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(FALL RIVER, Mass.) — After a lengthy delay behind closed doors, Judge Susan Garsh discharged a juror on Tuesday in the trial of former New England Patriots player Aaron Hernandez after the juror discussed evidence that hadn’t been admitted into trial and made statements to the effect that “in the absence of a weapon it would be hard to convict.”

The juror also expressed significant interest in serving on the jury and attended more Patriots games than disclosed on the questionnaire, the judge said.

The juror’s continued service would have posed a “substantial risk” to disrupt the orderly trial of this case, Garsh said.

Hernandez is accused of orchestrating Odin Llyod’s murder in 2013. The gun used to kill Lloyd has never been found.

Tuesday was the first day back in court following the Patriots’ Super Bowl win, as Monday’s proceedings were postponed due to inclement weather.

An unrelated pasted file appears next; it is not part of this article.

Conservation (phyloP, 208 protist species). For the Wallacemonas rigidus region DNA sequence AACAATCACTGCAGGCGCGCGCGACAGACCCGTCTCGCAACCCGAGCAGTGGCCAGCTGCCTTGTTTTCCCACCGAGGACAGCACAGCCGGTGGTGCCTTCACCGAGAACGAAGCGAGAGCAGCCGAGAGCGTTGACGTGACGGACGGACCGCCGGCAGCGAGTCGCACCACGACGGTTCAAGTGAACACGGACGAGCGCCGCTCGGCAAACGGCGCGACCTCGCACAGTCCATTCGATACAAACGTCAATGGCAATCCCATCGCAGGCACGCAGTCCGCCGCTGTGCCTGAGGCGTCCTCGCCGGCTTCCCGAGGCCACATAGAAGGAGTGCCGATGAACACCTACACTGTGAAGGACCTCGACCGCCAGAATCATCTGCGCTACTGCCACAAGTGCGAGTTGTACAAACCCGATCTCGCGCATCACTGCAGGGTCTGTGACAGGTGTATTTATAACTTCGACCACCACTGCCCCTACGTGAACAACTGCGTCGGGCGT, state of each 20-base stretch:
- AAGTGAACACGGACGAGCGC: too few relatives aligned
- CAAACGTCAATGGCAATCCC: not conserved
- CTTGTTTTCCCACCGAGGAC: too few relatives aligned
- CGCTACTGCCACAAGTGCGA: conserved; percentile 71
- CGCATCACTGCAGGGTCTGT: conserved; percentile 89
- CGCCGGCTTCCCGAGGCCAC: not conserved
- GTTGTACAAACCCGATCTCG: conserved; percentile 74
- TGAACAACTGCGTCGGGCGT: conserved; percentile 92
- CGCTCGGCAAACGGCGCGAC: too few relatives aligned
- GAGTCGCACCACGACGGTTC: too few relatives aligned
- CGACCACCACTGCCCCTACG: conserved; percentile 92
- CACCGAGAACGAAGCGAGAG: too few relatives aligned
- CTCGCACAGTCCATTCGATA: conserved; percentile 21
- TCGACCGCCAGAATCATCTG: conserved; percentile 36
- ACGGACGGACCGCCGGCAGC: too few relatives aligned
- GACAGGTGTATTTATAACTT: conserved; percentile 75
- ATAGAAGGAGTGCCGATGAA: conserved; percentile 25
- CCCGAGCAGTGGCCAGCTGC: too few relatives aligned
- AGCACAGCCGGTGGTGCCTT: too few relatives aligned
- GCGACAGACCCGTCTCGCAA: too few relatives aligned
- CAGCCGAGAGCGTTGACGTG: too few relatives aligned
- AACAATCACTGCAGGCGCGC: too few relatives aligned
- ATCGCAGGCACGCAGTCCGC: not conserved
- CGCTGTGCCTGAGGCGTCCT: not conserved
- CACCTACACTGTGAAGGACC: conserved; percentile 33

On June 17, 2013, Hernandez “told Odin Lloyd he was going to come out to his house that night,” Assistant District Attorney Patrick Bomberg told the court.

Hernandez was driving when he and two other men picked up Lloyd from his home and brought him to the industrial park, near the Patriots’ Gillette Stadium, according to prosecutors.

“Odin Lloyd was shot six times,” Bomberg told the jury.

Hernandez’s defense attorney, Michael Fee, in his opening statement, declared Hernandez “an innocent man.” He said the prosecution’s account was “just a story and it’s not true.”

“Aaron Hernandez did not murder his friend Odin Lloyd,” Fee told the jury, claiming investigators prematurely zeroed in on Hernandez to the exclusion of other suspects.

“You come with an open mind,” Fee said. “Give us a chance to show you the truth.”

On Friday, Garsh told the jurors to be “especially vigilant” if they planned on watching the Super Bowl.

“But I am going to ask you to be especially vigilant. If you’re watching the game with friends or family or any third party, just have your antenna — just be really, really vigilant. You have to avoid anything that has anything to do with this case or Mr. Hernandez,” she said. “If you hear that word, you got to walk out of the room, distance yourself, immediately stop people, and if his name or this case is mentioned on the television screen or computer, just walk away.”

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